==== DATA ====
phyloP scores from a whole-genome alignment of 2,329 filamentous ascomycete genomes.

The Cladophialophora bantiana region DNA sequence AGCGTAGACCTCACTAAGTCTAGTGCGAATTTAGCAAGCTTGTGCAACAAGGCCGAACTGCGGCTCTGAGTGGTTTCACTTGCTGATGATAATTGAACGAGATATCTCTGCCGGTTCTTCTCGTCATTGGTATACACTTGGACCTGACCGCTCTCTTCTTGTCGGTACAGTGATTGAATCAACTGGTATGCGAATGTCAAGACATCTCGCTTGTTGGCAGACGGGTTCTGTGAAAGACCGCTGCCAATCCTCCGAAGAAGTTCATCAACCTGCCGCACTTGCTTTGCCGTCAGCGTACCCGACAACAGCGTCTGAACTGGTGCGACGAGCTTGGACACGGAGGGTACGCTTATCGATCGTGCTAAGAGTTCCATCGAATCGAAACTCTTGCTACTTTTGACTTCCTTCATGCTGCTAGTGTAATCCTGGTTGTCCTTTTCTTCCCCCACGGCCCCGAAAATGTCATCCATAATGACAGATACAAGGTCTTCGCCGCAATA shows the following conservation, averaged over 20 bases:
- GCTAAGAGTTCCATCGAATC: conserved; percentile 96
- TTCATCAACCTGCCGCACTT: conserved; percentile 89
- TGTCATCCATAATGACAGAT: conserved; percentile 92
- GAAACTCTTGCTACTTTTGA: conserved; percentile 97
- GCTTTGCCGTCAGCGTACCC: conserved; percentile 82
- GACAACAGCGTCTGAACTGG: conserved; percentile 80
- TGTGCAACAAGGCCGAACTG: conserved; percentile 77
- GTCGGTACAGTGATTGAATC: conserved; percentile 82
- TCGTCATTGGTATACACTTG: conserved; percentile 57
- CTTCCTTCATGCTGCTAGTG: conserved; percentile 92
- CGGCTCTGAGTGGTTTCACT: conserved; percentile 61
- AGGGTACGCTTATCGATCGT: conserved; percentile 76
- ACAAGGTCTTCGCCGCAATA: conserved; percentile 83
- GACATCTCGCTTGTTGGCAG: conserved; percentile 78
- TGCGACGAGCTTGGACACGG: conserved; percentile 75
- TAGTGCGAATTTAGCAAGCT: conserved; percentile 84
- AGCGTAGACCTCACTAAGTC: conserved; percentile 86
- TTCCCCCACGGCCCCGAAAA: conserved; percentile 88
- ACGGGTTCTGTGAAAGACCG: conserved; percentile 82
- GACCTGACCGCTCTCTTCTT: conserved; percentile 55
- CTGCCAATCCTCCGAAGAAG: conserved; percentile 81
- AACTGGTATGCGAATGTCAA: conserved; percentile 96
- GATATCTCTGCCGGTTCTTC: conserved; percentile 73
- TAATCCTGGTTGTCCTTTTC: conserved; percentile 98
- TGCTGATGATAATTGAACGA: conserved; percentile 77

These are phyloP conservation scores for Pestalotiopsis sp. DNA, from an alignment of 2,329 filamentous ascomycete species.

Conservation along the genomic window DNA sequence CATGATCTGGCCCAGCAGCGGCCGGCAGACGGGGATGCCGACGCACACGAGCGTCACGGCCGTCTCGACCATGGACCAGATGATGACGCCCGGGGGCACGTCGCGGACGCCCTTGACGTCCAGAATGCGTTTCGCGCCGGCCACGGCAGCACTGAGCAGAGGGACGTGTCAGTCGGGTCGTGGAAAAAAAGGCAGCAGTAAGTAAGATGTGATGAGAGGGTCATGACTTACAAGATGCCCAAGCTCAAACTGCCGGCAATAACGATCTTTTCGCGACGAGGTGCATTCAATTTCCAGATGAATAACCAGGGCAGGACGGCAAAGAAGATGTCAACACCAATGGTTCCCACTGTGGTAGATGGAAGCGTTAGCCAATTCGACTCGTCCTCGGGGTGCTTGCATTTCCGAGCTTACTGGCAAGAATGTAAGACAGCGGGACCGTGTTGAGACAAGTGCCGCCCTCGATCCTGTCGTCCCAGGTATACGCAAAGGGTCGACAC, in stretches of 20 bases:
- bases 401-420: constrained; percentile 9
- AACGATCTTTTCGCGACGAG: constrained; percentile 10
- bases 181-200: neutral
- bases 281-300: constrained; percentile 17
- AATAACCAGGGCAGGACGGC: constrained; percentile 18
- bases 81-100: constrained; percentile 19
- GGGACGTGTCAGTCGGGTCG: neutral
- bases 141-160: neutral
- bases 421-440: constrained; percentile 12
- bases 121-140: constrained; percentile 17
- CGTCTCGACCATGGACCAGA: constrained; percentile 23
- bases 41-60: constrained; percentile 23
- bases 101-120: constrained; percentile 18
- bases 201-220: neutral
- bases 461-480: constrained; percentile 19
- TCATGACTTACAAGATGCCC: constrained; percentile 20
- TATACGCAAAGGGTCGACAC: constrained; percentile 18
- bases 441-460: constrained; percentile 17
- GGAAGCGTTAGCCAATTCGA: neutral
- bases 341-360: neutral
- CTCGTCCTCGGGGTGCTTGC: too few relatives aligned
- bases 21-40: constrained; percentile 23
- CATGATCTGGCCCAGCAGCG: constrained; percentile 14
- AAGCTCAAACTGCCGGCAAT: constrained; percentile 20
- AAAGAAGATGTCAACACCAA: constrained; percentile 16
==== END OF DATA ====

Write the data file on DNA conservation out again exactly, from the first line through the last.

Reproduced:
phyloP scores from a whole-genome alignment of 2,329 filamentous ascomycete genomes.

The Cladophialophora bantiana region DNA sequence AGCGTAGACCTCACTAAGTCTAGTGCGAATTTAGCAAGCTTGTGCAACAAGGCCGAACTGCGGCTCTGAGTGGTTTCACTTGCTGATGATAATTGAACGAGATATCTCTGCCGGTTCTTCTCGTCATTGGTATACACTTGGACCTGACCGCTCTCTTCTTGTCGGTACAGTGATTGAATCAACTGGTATGCGAATGTCAAGACATCTCGCTTGTTGGCAGACGGGTTCTGTGAAAGACCGCTGCCAATCCTCCGAAGAAGTTCATCAACCTGCCGCACTTGCTTTGCCGTCAGCGTACCCGACAACAGCGTCTGAACTGGTGCGACGAGCTTGGACACGGAGGGTACGCTTATCGATCGTGCTAAGAGTTCCATCGAATCGAAACTCTTGCTACTTTTGACTTCCTTCATGCTGCTAGTGTAATCCTGGTTGTCCTTTTCTTCCCCCACGGCCCCGAAAATGTCATCCATAATGACAGATACAAGGTCTTCGCCGCAATA shows the following conservation, averaged over 20 bases:
- GCTAAGAGTTCCATCGAATC: conserved; percentile 96
- TTCATCAACCTGCCGCACTT: conserved; percentile 89
- TGTCATCCATAATGACAGAT: conserved; percentile 92
- GAAACTCTTGCTACTTTTGA: conserved; percentile 97
- GCTTTGCCGTCAGCGTACCC: conserved; percentile 82
- GACAACAGCGTCTGAACTGG: conserved; percentile 80
- TGTGCAACAAGGCCGAACTG: conserved; percentile 77
- GTCGGTACAGTGATTGAATC: conserved; percentile 82
- TCGTCATTGGTATACACTTG: conserved; percentile 57
- CTTCCTTCATGCTGCTAGTG: conserved; percentile 92
- CGGCTCTGAGTGGTTTCACT: conserved; percentile 61
- AGGGTACGCTTATCGATCGT: conserved; percentile 76
- ACAAGGTCTTCGCCGCAATA: conserved; percentile 83
- GACATCTCGCTTGTTGGCAG: conserved; percentile 78
- TGCGACGAGCTTGGACACGG: conserved; percentile 75
- TAGTGCGAATTTAGCAAGCT: conserved; percentile 84
- AGCGTAGACCTCACTAAGTC: conserved; percentile 86
- TTCCCCCACGGCCCCGAAAA: conserved; percentile 88
- ACGGGTTCTGTGAAAGACCG: conserved; percentile 82
- GACCTGACCGCTCTCTTCTT: conserved; percentile 55
- CTGCCAATCCTCCGAAGAAG: conserved; percentile 81
- AACTGGTATGCGAATGTCAA: conserved; percentile 96
- GATATCTCTGCCGGTTCTTC: conserved; percentile 73
- TAATCCTGGTTGTCCTTTTC: conserved; percentile 98
- TGCTGATGATAATTGAACGA: conserved; percentile 77

These are phyloP conservation scores for Pestalotiopsis sp. DNA, from an alignment of 2,329 filamentous ascomycete species.

Conservation along the genomic window DNA sequence CATGATCTGGCCCAGCAGCGGCCGGCAGACGGGGATGCCGACGCACACGAGCGTCACGGCCGTCTCGACCATGGACCAGATGATGACGCCCGGGGGCACGTCGCGGACGCCCTTGACGTCCAGAATGCGTTTCGCGCCGGCCACGGCAGCACTGAGCAGAGGGACGTGTCAGTCGGGTCGTGGAAAAAAAGGCAGCAGTAAGTAAGATGTGATGAGAGGGTCATGACTTACAAGATGCCCAAGCTCAAACTGCCGGCAATAACGATCTTTTCGCGACGAGGTGCATTCAATTTCCAGATGAATAACCAGGGCAGGACGGCAAAGAAGATGTCAACACCAATGGTTCCCACTGTGGTAGATGGAAGCGTTAGCCAATTCGACTCGTCCTCGGGGTGCTTGCATTTCCGAGCTTACTGGCAAGAATGTAAGACAGCGGGACCGTGTTGAGACAAGTGCCGCCCTCGATCCTGTCGTCCCAGGTATACGCAAAGGGTCGACAC, in stretches of 20 bases:
- bases 401-420: constrained; percentile 9
- AACGATCTTTTCGCGACGAG: constrained; percentile 10
- bases 181-200: neutral
- bases 281-300: constrained; percentile 17
- AATAACCAGGGCAGGACGGC: constrained; percentile 18
- bases 81-100: constrained; percentile 19
- GGGACGTGTCAGTCGGGTCG: neutral
- bases 141-160: neutral
- bases 421-440: constrained; percentile 12
- bases 121-140: constrained; percentile 17
- CGTCTCGACCATGGACCAGA: constrained; percentile 23
- bases 41-60: constrained; percentile 23
- bases 101-120: constrained; percentile 18
- bases 201-220: neutral
- bases 461-480: constrained; percentile 19
- TCATGACTTACAAGATGCCC: constrained; percentile 20
- TATACGCAAAGGGTCGACAC: constrained; percentile 18
- bases 441-460: constrained; percentile 17
- GGAAGCGTTAGCCAATTCGA: neutral
- bases 341-360: neutral
- CTCGTCCTCGGGGTGCTTGC: too few relatives aligned
- bases 21-40: constrained; percentile 23
- CATGATCTGGCCCAGCAGCG: constrained; percentile 14
- AAGCTCAAACTGCCGGCAAT: constrained; percentile 20
- AAAGAAGATGTCAACACCAA: constrained; percentile 16